Review: After nearly a decade in the game, Andrea Rucci's Cosmic Sumo release their first-ever 'best of' compilation. Unsurprisingly, cosmic and Italo-disco vibes predominate: you won't find many cowbells, handclaps or female multi-part vocal harmonies here (though there are some). But if it's Carpenter-esque synths, druggy Afro-inspired beats, bleepy electro flourishes and a distinct whiff of mid-80s Europe you're after then you're in the right place, because here all of the above are provided in spades by the big-hitting likes of James Rod, Tulioxi and, perhaps most signficantly, Italian founding father Alexander Robotnick himself.
Review: Night Noise Music has decided to start a compilation series. Enitled "Night Noises" (we see what they did there), each volume will offer up previously unheard cuts from label stalwarts and guest artists they admire. There's plenty to set the pulse racing on this launch edition, from the gently bubbling acid lines and glistening guitar riffs of Tuiloxi's chugging dub disco opener ("Winter Afro Acid") and the druggy Italo-disco/proto-house flex of "Quirked" by Aimes, to the weighty and exotic disco pump of Jack Carel's Bollywood-inspired "Eastern Journey" and the throbbing cosmic disco psychedelia of Roe Deers' dark and pulsating "Prince". Superb stuff all told.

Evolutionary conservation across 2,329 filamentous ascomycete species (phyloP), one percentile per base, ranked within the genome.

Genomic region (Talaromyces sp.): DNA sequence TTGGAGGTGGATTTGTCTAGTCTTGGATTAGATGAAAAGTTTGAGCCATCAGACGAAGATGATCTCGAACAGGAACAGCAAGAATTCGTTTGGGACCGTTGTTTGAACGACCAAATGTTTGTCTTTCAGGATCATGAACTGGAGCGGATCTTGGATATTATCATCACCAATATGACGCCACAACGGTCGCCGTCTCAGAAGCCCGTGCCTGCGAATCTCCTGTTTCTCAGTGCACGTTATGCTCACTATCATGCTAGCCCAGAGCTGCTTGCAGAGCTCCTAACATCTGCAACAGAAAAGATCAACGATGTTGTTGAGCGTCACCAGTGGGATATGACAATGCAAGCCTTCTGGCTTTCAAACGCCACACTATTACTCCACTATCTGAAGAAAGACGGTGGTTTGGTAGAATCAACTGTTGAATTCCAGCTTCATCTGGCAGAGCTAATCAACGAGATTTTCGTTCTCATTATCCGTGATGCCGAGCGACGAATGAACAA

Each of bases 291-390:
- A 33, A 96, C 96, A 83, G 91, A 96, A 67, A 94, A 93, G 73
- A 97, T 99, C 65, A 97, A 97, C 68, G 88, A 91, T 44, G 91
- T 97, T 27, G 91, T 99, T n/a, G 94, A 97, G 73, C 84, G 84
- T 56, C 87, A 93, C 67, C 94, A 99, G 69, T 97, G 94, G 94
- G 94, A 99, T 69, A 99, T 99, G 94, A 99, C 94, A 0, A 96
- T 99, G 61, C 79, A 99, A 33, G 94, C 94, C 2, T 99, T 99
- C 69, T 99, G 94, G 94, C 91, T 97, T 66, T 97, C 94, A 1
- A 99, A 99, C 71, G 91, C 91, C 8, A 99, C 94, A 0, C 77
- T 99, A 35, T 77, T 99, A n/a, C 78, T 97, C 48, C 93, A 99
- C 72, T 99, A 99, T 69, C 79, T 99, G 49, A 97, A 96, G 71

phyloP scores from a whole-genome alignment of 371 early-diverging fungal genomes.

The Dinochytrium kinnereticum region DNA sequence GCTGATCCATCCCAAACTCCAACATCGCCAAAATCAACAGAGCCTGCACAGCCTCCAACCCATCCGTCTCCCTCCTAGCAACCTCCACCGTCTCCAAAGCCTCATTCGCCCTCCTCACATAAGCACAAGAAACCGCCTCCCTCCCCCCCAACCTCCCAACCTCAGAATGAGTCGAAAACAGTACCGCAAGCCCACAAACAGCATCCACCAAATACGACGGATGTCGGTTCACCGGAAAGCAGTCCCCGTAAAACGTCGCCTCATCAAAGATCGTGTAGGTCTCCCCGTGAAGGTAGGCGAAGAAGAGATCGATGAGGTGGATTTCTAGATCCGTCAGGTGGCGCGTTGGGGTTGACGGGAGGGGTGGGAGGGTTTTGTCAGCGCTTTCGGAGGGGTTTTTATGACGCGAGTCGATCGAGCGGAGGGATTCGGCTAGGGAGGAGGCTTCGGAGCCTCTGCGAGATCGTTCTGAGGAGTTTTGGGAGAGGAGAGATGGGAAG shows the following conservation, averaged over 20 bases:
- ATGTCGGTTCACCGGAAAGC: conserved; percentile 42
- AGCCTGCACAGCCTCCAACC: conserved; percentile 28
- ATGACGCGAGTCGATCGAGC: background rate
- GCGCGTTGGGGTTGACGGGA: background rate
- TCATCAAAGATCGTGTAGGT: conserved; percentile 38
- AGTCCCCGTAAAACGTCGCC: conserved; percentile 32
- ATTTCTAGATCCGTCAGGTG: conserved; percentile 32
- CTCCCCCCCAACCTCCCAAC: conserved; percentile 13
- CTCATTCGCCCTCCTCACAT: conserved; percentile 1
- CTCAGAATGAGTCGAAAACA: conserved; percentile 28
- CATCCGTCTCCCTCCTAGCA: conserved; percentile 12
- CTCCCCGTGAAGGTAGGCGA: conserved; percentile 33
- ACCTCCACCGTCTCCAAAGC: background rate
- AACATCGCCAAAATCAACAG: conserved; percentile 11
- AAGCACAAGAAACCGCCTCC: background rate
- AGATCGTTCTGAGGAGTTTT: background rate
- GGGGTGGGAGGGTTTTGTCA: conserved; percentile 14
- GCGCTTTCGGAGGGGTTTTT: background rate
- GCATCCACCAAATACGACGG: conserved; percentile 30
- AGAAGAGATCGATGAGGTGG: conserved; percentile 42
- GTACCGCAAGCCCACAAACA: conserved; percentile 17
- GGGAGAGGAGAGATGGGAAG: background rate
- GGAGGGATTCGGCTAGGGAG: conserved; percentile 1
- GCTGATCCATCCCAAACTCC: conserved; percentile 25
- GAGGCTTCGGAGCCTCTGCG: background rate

Review: In normal circumstances, we'd be a little worried if someone served us "Golden Cream". We know we're safe in the hands of DJ/producer James Rodriguez though, with the compilation representing the cream of the crop from the Spanish producer's Golden Soul Records imprint. There's naturally much to enjoy across the 17-track collection, with Rodriguez opting for cuts that flit between kaliedoscopic nu-disco headiness (Italo Brutalo's remix of his and Disco Doubles' "White Sands"), Clavinet-happy acid disco chunkiness ("Crazy Bass" by The Players and DJ Steevo), elastic electrofunk with a Middle Eastern flavour (Dim Zach's remix of JB Dizzy's "Transistor"), driving late night intensity (Los Fugazi's "Afterglow (Flxxx Remix)", peak-time piano fun (Get Down Edits glistening remix of Slync's loved-up "Neon") and rushing disco goodness ("Tradlord" by Call Me Classic).